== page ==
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Tohoku University and Future University Hakodate build 'artificially cultured brain' from rat cells — Expectations for biomimicry machine learning and hardware development


A research group led by Graduate Student Takuma Sumi, Associate Professor Hideaki Yamamoto and Professor Ayumi Hirano-Iwata of the Research Institute of Electrical Communication (RIEC) at Tohoku University, and Professor Yuichi Katori of the School of Systems Information Science at Future University Hakodate has announced that they have analyzed the computational capabilities of an 'artificially cultured brain' constructed from rat cerebrocortical neurons based on reservoir computing, which is a machine learning paradigm, and have observed that it improves the processing of time series data.

An experimental system was constructed to analyze the computational capability of the 'artificially cultured brain.' They have also shown that the computer is capable of category learning and can classify the speech of a male speaker using an output layer trained on a female speaker, which is difficult to accomplish with ordinary machine learning. This achievement is expected to lead to the development of machine learning models and hardware that mimic the neural circuits of living organisms more closely and was published in the June 12, 2023 issue of the Proceedings of the National Academy of Sciences 'PNAS.'

When the artificial cultured brain receives a human speech sound (the number 0 pronounced as "zero" in English) as input, it converts the input into a multicellular response. The response signal is then read out by a linear classifier to achieve classification of the time-series signal. The artificial cultured brain in the figure is designed to grow within four squares connected by thin lines, resembling a modular architecture. In this experiment, we found that such modularity in the artificial cultured brain improves the classification performance.
©Yamamoto et al.

The biological brain has been used as a model to achieve high information processing performance and low power consumption in devices, leading to many advances. By contrast, recent AI technologies require huge amounts of power and data capacity for training. For example, 1000 MWh is needed to learn the GPT-3 language model, while the human brain uses a total metabolic energy of approximately 3.5 MWh for efficient learning by the age of 20. This is expected to be overcome by acquiring new knowledge about biological information processing and its mimicry.

So far, the research group has established a technique for constructing an 'artificially cultured brain' by culturing nerve cells taken from rat brains on a special glass substrate, to clarify the principle behind the working of the brain's neural circuits.

In this research, they analyzed the computational capability of the 'artificially cultured brain' using reservoir computing.

Reservoir computing is a model for recurrent neural networks used in machine learning to improve learning efficiency and reduce computational cost and was originally proposed to model information processing in the mammalian cerebral cortex.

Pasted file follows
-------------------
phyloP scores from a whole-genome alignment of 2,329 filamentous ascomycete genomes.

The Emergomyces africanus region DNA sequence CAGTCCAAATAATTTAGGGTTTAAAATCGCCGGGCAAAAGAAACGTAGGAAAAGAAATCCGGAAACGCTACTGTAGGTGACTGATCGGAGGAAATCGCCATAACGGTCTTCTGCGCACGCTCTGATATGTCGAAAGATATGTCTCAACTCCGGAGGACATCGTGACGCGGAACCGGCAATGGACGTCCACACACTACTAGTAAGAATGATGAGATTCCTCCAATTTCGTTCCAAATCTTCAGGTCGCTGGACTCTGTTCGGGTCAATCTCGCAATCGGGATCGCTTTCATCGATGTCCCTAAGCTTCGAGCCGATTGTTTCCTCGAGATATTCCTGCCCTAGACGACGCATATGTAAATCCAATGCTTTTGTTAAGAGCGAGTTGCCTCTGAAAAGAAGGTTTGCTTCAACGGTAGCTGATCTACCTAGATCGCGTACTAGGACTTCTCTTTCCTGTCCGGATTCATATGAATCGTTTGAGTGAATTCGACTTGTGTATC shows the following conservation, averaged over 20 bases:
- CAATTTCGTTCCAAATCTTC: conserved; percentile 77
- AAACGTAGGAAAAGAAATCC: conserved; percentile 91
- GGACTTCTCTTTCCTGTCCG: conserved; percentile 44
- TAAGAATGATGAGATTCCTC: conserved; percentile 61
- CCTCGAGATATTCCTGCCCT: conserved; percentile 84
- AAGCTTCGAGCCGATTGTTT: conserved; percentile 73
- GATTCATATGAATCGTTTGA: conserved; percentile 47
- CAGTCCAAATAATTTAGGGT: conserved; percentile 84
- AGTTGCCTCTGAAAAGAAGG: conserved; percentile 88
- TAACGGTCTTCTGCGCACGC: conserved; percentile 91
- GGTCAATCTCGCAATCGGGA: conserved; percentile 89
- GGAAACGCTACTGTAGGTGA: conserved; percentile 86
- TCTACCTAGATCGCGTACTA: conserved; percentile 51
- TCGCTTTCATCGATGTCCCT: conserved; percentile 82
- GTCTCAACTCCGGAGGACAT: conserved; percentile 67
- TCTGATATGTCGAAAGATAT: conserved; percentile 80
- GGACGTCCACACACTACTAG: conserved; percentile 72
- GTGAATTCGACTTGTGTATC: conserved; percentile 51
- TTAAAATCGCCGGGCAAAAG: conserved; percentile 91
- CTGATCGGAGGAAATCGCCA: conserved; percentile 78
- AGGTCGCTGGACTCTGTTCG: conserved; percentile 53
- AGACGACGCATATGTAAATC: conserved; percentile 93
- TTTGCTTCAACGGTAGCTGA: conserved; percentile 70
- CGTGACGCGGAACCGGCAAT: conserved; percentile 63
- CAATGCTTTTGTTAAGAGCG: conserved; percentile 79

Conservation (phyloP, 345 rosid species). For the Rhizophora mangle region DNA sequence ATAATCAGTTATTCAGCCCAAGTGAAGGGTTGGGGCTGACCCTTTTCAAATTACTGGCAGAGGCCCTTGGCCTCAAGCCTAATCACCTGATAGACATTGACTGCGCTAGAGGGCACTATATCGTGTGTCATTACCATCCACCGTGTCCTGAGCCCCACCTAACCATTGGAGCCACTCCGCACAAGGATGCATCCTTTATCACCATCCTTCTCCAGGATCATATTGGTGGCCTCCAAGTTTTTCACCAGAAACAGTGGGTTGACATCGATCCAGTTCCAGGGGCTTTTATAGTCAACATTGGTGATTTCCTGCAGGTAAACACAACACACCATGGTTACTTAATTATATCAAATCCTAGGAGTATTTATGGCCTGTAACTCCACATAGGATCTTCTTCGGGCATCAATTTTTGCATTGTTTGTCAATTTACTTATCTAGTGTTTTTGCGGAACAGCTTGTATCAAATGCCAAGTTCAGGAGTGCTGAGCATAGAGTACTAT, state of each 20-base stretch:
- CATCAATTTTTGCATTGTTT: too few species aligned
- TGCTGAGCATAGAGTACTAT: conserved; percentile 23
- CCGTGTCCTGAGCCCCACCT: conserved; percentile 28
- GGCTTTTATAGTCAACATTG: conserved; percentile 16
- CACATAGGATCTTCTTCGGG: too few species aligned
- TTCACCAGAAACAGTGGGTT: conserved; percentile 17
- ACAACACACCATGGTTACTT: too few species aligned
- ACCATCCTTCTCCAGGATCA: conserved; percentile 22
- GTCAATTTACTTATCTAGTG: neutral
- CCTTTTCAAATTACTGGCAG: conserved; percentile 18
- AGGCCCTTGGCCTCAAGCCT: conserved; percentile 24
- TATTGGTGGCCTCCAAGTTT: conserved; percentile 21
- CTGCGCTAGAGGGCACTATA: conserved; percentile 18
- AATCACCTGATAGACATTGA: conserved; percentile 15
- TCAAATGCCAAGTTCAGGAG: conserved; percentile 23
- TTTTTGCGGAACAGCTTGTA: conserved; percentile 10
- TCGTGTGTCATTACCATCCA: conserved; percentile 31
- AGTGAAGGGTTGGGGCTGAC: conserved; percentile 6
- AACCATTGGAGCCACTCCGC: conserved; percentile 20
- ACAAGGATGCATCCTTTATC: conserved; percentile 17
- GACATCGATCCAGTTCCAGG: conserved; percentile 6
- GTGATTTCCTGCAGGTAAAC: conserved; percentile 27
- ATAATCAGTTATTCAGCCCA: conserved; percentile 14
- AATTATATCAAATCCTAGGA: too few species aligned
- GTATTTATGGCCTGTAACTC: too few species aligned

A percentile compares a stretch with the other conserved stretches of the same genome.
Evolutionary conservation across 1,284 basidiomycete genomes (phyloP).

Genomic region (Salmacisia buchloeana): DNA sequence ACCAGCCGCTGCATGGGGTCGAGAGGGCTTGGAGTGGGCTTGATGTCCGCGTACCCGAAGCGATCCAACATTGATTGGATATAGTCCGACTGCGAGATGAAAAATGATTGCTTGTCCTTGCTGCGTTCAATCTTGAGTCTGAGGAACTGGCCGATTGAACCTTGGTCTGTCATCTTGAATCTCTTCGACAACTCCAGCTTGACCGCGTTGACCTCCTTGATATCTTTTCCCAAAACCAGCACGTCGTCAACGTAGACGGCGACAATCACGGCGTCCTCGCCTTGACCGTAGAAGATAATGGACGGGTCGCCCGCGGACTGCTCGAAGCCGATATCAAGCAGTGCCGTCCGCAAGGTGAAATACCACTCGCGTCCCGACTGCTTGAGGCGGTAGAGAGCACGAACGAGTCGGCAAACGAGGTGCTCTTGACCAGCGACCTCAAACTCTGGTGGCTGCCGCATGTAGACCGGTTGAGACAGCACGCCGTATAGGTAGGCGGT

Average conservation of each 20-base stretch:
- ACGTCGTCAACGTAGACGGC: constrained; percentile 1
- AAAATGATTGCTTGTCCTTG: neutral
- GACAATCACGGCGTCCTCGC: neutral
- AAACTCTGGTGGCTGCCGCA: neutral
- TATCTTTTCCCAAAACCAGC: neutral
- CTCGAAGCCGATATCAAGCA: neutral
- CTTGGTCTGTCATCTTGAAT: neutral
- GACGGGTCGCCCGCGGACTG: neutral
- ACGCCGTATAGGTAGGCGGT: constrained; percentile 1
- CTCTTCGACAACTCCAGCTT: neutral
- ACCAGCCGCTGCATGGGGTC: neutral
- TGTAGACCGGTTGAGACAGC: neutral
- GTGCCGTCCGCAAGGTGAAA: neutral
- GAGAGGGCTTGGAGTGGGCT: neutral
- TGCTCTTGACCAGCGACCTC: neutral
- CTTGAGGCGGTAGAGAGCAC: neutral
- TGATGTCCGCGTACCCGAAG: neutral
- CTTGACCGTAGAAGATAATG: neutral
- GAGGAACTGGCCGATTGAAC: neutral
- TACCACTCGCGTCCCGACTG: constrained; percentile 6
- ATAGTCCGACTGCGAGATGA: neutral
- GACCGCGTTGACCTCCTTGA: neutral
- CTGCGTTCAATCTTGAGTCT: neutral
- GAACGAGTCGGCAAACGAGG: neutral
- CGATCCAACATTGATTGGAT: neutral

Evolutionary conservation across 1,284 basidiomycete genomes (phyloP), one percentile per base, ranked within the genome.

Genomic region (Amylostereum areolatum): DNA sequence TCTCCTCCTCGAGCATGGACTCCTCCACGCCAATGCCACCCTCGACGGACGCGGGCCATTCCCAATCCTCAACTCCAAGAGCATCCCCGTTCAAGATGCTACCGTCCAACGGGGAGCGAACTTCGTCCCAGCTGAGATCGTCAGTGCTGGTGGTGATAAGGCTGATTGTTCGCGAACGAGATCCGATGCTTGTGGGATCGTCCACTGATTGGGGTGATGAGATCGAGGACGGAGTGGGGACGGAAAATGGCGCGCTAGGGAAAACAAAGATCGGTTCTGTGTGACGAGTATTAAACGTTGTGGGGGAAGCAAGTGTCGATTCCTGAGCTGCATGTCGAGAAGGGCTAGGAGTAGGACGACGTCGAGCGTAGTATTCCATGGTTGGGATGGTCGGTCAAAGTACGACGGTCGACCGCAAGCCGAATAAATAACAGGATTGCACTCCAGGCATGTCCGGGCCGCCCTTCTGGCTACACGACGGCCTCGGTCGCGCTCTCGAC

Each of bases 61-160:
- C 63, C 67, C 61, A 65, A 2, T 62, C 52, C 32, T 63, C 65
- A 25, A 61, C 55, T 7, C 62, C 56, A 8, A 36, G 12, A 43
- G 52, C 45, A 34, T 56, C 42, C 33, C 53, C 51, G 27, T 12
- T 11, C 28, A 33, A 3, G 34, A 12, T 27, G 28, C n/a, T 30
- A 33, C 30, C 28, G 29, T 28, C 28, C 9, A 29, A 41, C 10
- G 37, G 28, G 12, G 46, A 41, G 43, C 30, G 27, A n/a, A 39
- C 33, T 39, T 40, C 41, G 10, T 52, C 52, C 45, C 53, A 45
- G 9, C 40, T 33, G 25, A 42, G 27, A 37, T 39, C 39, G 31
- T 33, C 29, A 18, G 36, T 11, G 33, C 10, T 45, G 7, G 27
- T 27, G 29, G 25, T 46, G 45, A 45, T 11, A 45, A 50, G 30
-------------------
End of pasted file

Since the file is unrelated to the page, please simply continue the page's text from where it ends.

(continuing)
The 'artificially cultured brain' used in this experiment was formed by transfecting light-sensitive ion channel into neurons from rat cerebral cortex and then by culturing these neurons on a special glass substrate. On the special glass substrate, four 200-µm square areas (modules) were connected with thin lines in the middle of adjacent sides, and the neurons were grown on these modules and on the lines. The cells were designed to grow on the modules and on the line. The input signal was a 0 (zero) or 1 (one) audio.

Sound was input to the cells via Fourier transformation as a light stimulus, and the cells that receive the light were activated. There were approximately 20 cells in one module, and one frequency band was assigned to each cell.

The experimental results showed that the correct response rate for the two-class classification task (zero/one) was 82.5 ± 21.9%, demonstrating that the neural network generated by living cells has a short-term memory of a few hundred milliseconds, which can be used to classify speech utterances. The research group also found that neural circuits with strong modularity have consistently high correct response rates.

The results also showed that the output layer trained on female speakers can be used to classify the speech of male speakers. The 'artificially cultured brain' was shown to function as a generalization filter to improve the computational performance of reservoir computing. In the future, the research group expects that these findings will open up the possibility of wetware realization in addition to hardware and software.

Journal Information
Publication: PNAS
Title: Biological neurons act as generalization filters in reservoir computing
DOI: 10.1073/pnas.2217008120

This article has been translated by JST with permission from The Science News Ltd. ( Unauthorized reproduction of the article and photographs is prohibited.

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